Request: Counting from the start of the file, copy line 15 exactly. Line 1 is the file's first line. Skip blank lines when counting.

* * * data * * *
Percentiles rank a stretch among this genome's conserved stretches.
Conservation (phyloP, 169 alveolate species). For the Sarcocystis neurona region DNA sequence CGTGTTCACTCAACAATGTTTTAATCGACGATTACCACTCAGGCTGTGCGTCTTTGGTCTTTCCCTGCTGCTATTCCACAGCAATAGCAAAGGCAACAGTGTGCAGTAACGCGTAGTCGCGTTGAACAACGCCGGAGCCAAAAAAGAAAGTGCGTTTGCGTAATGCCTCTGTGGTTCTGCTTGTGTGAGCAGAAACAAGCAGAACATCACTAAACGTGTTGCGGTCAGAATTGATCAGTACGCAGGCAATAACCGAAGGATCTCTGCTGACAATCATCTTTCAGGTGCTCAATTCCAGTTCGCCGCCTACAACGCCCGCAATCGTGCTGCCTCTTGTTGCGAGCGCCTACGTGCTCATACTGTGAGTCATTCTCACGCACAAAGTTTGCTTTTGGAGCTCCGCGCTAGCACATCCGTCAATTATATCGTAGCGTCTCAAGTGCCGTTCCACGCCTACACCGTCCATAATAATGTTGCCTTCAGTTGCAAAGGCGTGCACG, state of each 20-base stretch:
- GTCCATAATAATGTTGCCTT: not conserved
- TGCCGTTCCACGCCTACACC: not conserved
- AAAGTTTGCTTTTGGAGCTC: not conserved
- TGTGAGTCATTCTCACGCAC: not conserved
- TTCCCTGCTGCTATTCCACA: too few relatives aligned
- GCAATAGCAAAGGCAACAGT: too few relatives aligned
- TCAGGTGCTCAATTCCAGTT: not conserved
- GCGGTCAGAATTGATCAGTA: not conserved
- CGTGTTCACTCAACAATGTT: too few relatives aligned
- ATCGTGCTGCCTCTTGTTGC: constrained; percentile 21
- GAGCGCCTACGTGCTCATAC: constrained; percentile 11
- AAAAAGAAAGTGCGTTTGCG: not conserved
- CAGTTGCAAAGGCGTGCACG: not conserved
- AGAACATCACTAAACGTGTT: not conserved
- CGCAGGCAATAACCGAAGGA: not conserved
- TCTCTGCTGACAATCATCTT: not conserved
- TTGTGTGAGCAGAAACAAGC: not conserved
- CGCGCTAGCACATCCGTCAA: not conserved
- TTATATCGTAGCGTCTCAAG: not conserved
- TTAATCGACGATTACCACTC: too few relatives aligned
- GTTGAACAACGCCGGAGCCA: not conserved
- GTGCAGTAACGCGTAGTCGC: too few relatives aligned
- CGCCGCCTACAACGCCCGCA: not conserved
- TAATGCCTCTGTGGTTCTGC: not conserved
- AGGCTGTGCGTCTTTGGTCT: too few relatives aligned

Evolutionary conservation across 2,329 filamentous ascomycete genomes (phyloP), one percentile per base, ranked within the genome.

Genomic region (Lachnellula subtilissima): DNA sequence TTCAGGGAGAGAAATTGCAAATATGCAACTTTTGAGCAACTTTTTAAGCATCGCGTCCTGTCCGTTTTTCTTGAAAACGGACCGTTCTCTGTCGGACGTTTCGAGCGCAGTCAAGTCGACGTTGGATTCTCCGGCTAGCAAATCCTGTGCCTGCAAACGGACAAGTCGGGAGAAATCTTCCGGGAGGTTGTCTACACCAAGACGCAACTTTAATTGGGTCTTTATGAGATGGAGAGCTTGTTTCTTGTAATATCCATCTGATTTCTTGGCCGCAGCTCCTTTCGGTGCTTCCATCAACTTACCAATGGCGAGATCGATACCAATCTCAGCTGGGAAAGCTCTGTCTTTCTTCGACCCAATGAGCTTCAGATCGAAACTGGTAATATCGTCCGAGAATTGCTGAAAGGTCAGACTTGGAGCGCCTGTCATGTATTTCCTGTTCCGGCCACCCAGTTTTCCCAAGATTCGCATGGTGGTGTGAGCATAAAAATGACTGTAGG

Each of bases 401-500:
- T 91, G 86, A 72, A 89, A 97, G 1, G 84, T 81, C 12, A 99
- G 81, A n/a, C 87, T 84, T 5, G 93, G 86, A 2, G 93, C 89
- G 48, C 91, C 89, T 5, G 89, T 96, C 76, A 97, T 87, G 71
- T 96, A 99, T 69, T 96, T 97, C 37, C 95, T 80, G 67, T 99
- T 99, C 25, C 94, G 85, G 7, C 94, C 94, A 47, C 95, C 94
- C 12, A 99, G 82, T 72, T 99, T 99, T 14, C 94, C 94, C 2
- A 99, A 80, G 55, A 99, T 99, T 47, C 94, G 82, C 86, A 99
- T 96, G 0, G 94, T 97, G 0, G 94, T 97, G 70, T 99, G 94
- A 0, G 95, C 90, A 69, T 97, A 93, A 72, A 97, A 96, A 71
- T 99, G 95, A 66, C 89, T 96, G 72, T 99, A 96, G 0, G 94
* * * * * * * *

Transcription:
- CAGTTGCAAAGGCGTGCACG: not conserved